If you love watercolor painting but want to try something a little different, why not mix it up with some Chinese inks and techniques? You can learn some new ways to add style to your work with Lian Quan Zhen’s Chinese Watercolor Techniques: Painting Animals. You’ll discover how to paint a dog, a tiger, fish, chickens and more animals, using easy and fun watercolor painting techniques in combination with Chinese inks.
Renowned for his watercolor paintings of the figure, this artist reminds others to simplify, merge the subject with the background, and respond in a way that is natural and authentic.To read more features like this, subscribe to Watercolor today!Watercolor: What is your training in your art? How did you acquire your skills in drawing and painting?
Whether painting in oil or pastel, Connecticut artist Claudia Seymour avoids static compositions by using line, color, and design to move the viewer’s eye through the painting. by Linda S. PricePersian Bittersweet2003, oil on linen, 20 x 16. Allartwork this article collection theartist unless otherwise indicated.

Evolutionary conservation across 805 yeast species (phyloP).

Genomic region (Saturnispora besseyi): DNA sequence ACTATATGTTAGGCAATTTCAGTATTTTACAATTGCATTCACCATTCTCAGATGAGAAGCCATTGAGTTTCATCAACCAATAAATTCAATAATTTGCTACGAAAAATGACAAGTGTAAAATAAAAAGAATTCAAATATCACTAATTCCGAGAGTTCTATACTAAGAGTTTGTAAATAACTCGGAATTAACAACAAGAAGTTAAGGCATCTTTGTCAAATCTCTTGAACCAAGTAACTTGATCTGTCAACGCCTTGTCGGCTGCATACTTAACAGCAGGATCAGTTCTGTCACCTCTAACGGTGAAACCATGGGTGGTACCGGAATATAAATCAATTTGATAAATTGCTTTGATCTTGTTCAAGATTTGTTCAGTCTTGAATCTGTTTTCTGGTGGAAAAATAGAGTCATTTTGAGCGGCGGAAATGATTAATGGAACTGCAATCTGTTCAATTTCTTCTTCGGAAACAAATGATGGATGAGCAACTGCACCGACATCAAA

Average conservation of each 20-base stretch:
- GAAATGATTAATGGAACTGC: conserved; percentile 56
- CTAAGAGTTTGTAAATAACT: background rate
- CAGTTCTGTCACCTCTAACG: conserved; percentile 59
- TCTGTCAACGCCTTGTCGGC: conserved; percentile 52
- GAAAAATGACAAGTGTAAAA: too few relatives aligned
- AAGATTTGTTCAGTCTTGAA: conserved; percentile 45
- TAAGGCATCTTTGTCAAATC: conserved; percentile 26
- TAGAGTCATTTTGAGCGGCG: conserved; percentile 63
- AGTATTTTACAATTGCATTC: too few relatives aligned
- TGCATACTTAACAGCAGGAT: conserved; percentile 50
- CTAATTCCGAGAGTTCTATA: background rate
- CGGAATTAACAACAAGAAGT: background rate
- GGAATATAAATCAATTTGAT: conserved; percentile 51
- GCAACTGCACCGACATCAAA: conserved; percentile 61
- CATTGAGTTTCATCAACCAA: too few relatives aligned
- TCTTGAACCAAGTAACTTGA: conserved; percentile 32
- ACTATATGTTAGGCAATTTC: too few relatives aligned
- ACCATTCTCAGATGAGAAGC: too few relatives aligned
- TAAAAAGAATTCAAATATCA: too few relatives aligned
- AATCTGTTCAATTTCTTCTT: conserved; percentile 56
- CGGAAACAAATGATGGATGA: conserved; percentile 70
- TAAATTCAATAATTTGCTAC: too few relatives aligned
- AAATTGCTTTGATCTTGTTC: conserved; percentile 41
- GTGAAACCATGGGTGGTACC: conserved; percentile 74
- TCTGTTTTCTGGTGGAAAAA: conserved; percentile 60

With a scientist’s precision, artist John N. Agnew captures the textures of “lesser-loved” species and their habitats on scratchboard. His animal portraits in scratchboard are featured in Magazine (July/August 2012), including the following step-by-step demonstration of Maternal Instincts (below).
With such a plethora of art supplies out there, what can we do to discover what works best for us? Experimentation is key, and there are many ways to test new products. Painting with Holbein Acrylic Colors MAT and Da Vinci Fluid Acrylics, I experimented with ways in which the two perform when applied.
Congratulations to Tina Spratt, our January 2012 Artist of the Month. Her work, The Black Dress, was chosen from our list of finalists in the portrait/figure category of Magazine‘s 28th Annual Art Competition.Tina SprattBurnham-On-Sea, UK and when did you get started creating art?